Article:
I tried to write this post in the depths of Autumn semester, when I rarely have time to spend time reading for pleasure nor much time to blog. I failed. Instead, I have finished it after the last week of classes.
Observation Note 117: Pain.I unwisely took on an overwhelmingly large teaching load in February. I had nothing offered to me in Spring semester last year, leaving me stuck doing some contract work in road safety education which is totally fine but not what I want to be doing. So when I found myself drowning in offers in February, I decided a heavy teaching load was fine as I was feeling strong and healthy in February (despite the plague having finally befallen me). I was fine until I literally fell off the end of my bed injuring my back. I lay on the floor for half an hour, unable to get up, with hubs away on a work trip and my son taking a long hot shower. I was calm but winded. I couldn’t call out and my phone was nowhere near me. When my son finally came through he freaked out, helped me into my bed, checked me for breaks, concussion etc. But in the end, we decided I was just winded. I limped and was bruised, I saw my doctor who agreed with me. I felt mostly fine until a fortnight later when I started the gargantuan task of marking 170 student essays and then my whole body went to pot. Sciatic pain I had never experienced on my right hand side took hold of my life and pierced me with spasms and continues to do so. Weeks later I injured my ribs while I was doing some gentle gardening, giving me more grief and the inability to breathe deeply. And then last week I injured my ankle just by standing up. No rolls, no trip over, nothing. Once again, I am off my feet, because of pain, but I can’t lie down because of my ribs, and I can’t sit because of the sciatic pain. Because life needs to come in threes when it hurts. I found that I could not sleep, mark, function, at all. So, with all that, there is little surprise that I only read two novels in April, and one text book on web usability which is set reading for my students. No surprises, I won’t be discussing the text book.
Along with being late posting my April books, I also have spoilers because when I am in pain, I have not filters. At all. You are warned. Look away. Especially for the schmoushy fab Harlequin I discuss in Reading Note 65 (I wanted to end on a happy note).
Reading Note 64: Raynor Winn’s The Salt Path. Let’s start with the blurb: Just days after Raynor learns that Moth, her husband of 32 years, is terminally ill, their home and livelihood is taken away. With nothing left and little time, they make the brave and impulsive decision to walk the 630 miles of the sea-swept South West Coast Path, from Somerset to Dorset, via Devon and Cornwall. They have almost no money for food or shelter and must carry only the essentials for survival on their backs as they live wild in the ancient, weathered landscape of cliffs, sea and sky. Yet through every step, every encounter, and every test along the way, their walk becomes a remarkable journey.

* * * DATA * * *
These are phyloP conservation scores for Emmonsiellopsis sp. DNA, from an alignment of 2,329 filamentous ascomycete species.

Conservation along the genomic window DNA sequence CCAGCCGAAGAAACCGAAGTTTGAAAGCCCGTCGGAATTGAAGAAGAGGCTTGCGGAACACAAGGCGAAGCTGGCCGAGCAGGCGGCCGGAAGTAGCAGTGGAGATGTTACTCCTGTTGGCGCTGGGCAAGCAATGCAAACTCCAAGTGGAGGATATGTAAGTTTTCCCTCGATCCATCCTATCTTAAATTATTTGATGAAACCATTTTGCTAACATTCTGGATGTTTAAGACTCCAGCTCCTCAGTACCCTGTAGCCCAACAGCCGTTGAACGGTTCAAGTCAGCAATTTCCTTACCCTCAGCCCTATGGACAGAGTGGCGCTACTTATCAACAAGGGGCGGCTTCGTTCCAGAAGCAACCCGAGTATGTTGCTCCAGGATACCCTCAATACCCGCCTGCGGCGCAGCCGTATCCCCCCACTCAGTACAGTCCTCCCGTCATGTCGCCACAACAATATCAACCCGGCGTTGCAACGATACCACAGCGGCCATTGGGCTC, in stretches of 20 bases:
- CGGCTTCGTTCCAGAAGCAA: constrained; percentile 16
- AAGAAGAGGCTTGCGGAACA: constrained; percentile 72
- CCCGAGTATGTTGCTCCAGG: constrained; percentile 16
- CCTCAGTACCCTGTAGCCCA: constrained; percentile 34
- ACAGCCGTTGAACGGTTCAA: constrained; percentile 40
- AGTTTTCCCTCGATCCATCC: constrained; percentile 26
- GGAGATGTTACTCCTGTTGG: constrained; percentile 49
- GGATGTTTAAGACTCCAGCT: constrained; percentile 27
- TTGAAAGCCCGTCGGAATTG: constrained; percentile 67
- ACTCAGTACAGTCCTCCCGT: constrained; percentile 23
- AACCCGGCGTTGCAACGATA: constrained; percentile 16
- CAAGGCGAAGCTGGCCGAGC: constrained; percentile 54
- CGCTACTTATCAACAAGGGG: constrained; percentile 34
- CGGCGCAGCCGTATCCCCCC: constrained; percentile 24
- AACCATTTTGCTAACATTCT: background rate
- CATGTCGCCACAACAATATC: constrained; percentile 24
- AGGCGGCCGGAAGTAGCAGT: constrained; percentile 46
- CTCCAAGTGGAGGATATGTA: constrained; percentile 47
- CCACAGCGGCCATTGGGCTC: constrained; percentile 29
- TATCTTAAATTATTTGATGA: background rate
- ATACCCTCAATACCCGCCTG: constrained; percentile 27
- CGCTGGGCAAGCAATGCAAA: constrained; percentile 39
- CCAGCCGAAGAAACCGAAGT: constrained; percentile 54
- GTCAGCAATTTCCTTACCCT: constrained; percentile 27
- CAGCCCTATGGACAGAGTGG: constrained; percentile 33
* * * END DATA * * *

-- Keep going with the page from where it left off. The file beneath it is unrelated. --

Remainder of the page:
The Salt Path is an honest and life-affirming true story of coming to terms with grief and the healing power of the natural world. Ultimately, it is a portrayal of home, and how it can be lost, rebuilt, and rediscovered in the most unexpected ways.
For many of you who have been reading my blog for a long time, you will know how much I hate camping and the fact that Raynor Winn and her husband choose to camp wild while they walk the UK’s South West Coast Path when they were rendered bankrupt and homeless was nearly the worst nightmare possible for me (pipped to the post by the thought of plummeting to my fiery death on a plane though that would be quicker torture than camping, right?).
This memoir was a visceral true life horror story for me. Every description of walking in downpours, sodden tents in deluges, cold wet soil crumbling under their feet was all just a “nooooooo” from me! Winn and her chronically ill husband chose to do the walk rather than wait for council housing and accept help from their families and friends writing “Not camping out with friends and family, being a burden, becoming an irritation, wearing friendship away to just tolerance. Here we were still in control of our life, of our own outcomes, our own destiny”. I’m not really on board with this sentiment. Perhaps this is a reflection of how they felt about their own family when they were in need so they expect their people to feel that way about them. But hey, to each their own, right?
Anyway, when they start on this arduous walk neither of them are fit enough at the beginning. Having rushed packed their backpacks, they did not have certain survival supplies like a hat! or sunscreen!. I felt I was pain reading when Winn writes that “I peeled more skin to find yet another nose”. Her constant sunburns had me flinching and not coping. Skin cancers run rife in my family, and it is a myth that England doesn’t have sunshine (my husband got sunstroke there in MAY!). Surely, she could have fashioned a scarf out of a t-shirt or something, right?